Possession Value

Do you really understand that you can add value to every offensive possession-even when you don’t take the shot or make the pass for the shot?

Be a Player

There has only been one Magic Johnson in almost 40 years. If you’re tall, worry about being a player and not a point guard.

Portsmouth Lessons

Just returned from Portsmouth watching college seniors try to play their way into the Draft. These guys are good and most aren’t even on the bubble. Be humble and work your butt off.

Travel Play

Assume that each time you play, it’s the only time an evaluator will have a chance to scout you.
Travel Play often fools you to think that “it’s just another game”.

Small Things

It’s difficult to receive a scholarship for just playing hard and taking care of the ball but if you don’t do both, a lot of coaches will dismiss you-no matter what else you can do.

D3 to D1?

Tyler Harvey of Eastern Washington led D1 in scoring this year. He didn’t have a D1 offer; went D3 and transferred to EW. Persist!


If the pros can use “vitamins”, so can you.



The common denominator for outstanding offensive teams regardless of tempo and system is great floor spacing.

“Top” Lists

“Top 50″ and “Top 100″ Lists: First of all, they are usually one person’s opinion and secondly, players can peak early or bloom late. Work on your game!

Ball movement

If you have forgotten how the Spurs play, refresh. The ball never “settles” at a player. They either have a good shot on the catch or pass or attack with bounce.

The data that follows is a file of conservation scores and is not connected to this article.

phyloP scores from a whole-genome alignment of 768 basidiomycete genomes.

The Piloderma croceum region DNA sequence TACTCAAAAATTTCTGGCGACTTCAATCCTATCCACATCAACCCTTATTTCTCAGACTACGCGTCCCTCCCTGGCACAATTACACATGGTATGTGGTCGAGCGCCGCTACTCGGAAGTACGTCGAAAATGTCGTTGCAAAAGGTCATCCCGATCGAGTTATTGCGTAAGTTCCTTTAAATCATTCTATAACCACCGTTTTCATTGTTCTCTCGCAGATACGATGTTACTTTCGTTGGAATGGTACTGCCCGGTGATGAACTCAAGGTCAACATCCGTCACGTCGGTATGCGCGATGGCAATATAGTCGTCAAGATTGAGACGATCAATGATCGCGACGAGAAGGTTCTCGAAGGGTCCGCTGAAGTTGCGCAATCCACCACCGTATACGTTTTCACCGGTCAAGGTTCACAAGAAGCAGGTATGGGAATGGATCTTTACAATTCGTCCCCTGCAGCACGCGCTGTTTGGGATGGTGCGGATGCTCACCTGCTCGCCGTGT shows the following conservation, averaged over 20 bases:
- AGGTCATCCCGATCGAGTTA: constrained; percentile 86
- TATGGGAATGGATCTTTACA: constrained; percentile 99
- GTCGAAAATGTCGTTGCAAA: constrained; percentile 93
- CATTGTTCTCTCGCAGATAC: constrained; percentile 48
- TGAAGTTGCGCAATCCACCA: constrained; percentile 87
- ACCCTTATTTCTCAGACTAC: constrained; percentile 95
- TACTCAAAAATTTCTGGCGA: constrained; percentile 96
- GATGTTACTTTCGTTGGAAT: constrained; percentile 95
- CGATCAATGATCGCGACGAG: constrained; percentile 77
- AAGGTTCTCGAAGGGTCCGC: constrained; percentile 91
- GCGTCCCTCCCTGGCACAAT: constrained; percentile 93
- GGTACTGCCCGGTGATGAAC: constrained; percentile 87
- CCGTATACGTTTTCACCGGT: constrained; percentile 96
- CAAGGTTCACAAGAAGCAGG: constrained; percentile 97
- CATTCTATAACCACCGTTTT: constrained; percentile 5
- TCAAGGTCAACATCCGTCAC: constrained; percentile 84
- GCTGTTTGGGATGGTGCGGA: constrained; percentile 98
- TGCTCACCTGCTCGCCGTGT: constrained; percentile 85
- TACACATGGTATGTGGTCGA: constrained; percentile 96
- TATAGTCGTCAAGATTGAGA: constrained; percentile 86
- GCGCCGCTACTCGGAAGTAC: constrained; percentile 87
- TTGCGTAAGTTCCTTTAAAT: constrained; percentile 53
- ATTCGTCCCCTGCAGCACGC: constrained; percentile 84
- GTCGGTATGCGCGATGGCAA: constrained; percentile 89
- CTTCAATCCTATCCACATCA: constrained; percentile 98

50/50 Balls

Everyone says you should get most of the 50-50 balls. That’s understood. You should also be getting most of the 40-60 and 30-70 balls.

Great Defenders

You are quite the defender if your man is so uncomfortable he has to put the ball on the floor AND THEN so uncomfortable he has to pick up his dribble.

Short Memory

Short Memory: Maybe the best mental attribute you can have is a short memory. Forgetting highs and lows quickly after games is highly advisable.

Be Efficient

College coaches are more interested than ever in efficient players. That means a good assist/turnover ratio for your position and sound FG%, 3pt.FG% and FT%’s.

Conference Play

Conference Play: The deeper you get into your schedule, scouting reports zero in on teams’ and players’ tendencies. Don’t be surprised if you get “game planned.”

Playing Levels

Playing level demarcations are becoming increasingly blurred: Division II Ferris St. beat Bowling Green 82-68 on the road yesterday. One of many glaring upsets this season.

Playing Levels

Playing Levels: Don’t necessarily judge your level off viewing televised games. Sit courtside at different level games as much as you can. Huge difference.

Watch Games

When you watch a college or pro game, sometimes pick out just one good player at your position and watch everything that player does.

Early Commits

Early commitments/early signing date have actually helped clarify the “picture” for mid and low major schools/prospects,  Every time a player “goes off the board:, the picture is clearer.